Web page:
Energetics of long-distance migration
Dark-bellied Brent Geese (Branta bernicla bernicla) are high‐arctic breeding birds that feed extensively on intertidal mudflats outside the breeding season, where they graze on eelgrass Zostera spec.
Eelgrass beds are a restricted and endangered habitat around the world. After the decline of eelgrass beds in the Dutch Wadden Sea, the Brent goose population initially collapsed, but recovered later due to conservation actions and a habitat‐switch towards lower salt marsh vegetation and agricultural fields. Recently, the population has declined again following a long series of poor breeding years. Brent geese were among the first migratory species for which it was shown that spring conditions in the temperate region carried over to breeding performance in the Arctic. Recent evidence suggests that the quality of wintering and stopover sites may be vitally important to population processes in migrants.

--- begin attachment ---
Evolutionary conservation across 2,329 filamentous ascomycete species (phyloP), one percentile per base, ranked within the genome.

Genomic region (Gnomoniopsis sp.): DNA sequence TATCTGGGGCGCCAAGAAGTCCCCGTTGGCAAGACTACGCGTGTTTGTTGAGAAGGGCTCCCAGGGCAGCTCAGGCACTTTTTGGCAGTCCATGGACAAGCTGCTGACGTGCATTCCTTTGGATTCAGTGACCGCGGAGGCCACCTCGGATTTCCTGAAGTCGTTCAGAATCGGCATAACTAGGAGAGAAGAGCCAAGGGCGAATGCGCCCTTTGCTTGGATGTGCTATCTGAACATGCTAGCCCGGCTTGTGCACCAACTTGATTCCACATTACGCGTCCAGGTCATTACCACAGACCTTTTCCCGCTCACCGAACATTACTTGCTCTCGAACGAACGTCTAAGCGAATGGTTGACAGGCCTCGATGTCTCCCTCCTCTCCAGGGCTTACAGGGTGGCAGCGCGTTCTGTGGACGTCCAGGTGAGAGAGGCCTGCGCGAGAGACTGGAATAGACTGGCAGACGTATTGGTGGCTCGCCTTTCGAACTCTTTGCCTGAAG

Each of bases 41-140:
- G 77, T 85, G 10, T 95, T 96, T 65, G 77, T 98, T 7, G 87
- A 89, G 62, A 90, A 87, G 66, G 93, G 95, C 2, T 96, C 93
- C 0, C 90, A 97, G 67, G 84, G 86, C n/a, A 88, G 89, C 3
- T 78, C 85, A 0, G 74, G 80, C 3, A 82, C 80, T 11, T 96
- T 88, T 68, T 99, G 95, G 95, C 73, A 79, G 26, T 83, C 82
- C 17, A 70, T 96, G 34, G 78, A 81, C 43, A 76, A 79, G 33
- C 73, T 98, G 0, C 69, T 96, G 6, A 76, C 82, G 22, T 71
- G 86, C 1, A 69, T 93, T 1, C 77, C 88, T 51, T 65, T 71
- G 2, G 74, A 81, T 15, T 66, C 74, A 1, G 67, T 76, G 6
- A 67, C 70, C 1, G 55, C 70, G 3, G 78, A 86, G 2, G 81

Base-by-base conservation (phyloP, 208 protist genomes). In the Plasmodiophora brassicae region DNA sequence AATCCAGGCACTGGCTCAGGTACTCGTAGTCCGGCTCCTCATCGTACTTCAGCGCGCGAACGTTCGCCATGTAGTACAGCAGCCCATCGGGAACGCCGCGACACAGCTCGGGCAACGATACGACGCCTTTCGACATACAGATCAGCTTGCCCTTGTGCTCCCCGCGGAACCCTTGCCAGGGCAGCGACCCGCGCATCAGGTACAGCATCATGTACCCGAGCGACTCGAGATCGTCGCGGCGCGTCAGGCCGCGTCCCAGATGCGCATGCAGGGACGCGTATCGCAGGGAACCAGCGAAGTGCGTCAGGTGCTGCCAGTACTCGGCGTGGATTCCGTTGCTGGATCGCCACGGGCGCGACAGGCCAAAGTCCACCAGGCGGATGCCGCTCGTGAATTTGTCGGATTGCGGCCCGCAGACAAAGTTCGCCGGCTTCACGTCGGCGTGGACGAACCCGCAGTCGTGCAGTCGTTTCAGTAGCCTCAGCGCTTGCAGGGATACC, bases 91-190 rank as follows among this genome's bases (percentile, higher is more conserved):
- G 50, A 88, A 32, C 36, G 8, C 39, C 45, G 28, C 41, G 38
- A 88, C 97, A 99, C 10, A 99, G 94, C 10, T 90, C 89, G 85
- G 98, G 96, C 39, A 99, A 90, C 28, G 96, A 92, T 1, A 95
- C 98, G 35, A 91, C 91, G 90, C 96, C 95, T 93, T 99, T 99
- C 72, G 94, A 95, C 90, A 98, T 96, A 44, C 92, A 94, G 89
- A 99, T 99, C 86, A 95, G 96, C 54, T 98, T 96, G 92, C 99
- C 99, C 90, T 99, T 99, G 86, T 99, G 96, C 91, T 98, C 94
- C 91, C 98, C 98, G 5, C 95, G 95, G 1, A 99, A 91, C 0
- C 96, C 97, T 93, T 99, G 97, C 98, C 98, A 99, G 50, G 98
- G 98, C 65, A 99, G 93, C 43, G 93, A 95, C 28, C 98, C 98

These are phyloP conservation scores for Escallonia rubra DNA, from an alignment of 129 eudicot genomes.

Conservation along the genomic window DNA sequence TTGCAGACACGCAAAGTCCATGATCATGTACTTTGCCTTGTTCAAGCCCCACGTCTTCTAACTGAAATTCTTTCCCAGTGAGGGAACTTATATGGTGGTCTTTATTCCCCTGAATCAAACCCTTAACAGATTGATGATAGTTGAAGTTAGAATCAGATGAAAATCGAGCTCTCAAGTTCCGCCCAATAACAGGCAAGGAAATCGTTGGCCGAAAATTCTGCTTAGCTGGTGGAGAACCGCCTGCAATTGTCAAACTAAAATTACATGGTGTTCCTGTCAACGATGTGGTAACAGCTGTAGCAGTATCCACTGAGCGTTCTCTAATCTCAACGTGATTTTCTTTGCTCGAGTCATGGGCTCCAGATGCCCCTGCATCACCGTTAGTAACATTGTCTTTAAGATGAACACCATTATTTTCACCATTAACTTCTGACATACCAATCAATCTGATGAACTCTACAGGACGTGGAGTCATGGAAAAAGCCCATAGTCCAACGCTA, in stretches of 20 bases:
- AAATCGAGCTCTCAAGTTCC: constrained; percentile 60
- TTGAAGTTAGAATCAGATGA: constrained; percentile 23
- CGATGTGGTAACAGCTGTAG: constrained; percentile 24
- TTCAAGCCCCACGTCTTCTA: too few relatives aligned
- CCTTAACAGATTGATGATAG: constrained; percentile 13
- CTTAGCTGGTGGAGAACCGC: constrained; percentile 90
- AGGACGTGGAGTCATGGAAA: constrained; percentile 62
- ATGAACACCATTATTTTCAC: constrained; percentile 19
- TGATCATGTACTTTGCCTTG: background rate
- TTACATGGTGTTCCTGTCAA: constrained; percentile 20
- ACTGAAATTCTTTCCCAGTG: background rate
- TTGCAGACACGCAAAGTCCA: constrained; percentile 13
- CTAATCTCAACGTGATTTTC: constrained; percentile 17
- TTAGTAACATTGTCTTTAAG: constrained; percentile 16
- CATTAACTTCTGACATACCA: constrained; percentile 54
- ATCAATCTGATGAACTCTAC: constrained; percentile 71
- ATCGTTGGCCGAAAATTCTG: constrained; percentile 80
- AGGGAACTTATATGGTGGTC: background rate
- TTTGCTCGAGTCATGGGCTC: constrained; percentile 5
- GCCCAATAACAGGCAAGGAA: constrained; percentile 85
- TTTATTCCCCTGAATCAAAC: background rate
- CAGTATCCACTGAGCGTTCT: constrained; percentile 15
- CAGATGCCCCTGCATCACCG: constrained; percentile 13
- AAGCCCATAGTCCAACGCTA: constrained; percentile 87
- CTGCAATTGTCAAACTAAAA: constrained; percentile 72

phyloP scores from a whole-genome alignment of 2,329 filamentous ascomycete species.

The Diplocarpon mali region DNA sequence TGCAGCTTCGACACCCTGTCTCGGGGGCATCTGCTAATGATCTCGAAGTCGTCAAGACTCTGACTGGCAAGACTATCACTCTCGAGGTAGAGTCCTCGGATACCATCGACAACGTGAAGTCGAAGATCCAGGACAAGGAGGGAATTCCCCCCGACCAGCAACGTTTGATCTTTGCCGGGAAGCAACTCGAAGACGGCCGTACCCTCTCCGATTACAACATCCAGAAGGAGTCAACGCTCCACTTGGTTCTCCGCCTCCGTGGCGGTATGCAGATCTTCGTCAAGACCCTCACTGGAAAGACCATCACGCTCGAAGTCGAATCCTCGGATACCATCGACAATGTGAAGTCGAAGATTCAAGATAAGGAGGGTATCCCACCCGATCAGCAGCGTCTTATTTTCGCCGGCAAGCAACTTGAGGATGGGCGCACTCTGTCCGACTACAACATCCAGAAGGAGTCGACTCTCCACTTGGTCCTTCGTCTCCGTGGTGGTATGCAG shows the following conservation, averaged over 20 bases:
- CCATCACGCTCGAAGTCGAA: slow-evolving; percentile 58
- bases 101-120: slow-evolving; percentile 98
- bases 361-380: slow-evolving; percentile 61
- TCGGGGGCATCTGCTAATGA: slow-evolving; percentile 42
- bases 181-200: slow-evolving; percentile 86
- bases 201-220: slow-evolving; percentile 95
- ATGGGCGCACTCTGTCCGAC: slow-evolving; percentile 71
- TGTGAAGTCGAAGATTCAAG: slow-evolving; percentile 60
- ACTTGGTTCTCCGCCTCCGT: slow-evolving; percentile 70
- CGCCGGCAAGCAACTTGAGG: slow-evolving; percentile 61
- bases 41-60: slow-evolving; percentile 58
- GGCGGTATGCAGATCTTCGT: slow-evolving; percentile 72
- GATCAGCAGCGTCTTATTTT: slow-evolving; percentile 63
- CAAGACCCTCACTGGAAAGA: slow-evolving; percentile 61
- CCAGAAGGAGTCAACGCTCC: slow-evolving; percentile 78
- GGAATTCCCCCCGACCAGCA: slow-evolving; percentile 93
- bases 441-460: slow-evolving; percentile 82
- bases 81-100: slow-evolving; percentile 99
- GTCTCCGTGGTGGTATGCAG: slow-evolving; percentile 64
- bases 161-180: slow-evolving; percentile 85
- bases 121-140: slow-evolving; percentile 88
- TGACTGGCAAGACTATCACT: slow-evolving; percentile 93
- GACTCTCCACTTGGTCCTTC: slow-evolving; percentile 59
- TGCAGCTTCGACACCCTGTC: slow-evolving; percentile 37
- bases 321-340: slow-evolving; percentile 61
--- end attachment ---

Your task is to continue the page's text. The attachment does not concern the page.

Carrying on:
In this project, I investigate the importance of non‐breeding habitats, eelgrass beds in particular, for Brent goose population dynamics and individual fitness, relative to the importance of alternative habitats. We equiped in total 30 birds with GPS trackers both on the island of Terschelling and the island of Schiermonnikoog in the Dutch Wadden Sea. The tags record the birds’ geographic position and activity every hour year-round, which reveals in detail the habitat use of the Brent geese along their flyway.
The project is funded by the Wadden Fund project Metawad‐1. Metawad‐1 is a 5-year research program carried out by a consortium made up of NIOZ, the University of Groningen, The Netherlands Institute of Ecology (NIOO), The Nature Information Foundation (Stichting Natuurinformatie) and the Dutch Centre for Field Ornithology (SOVON).
The first year-round migration tracks for 10 individual Dark-bellied Brent Geese, in relation to the retreating snow and ice cover: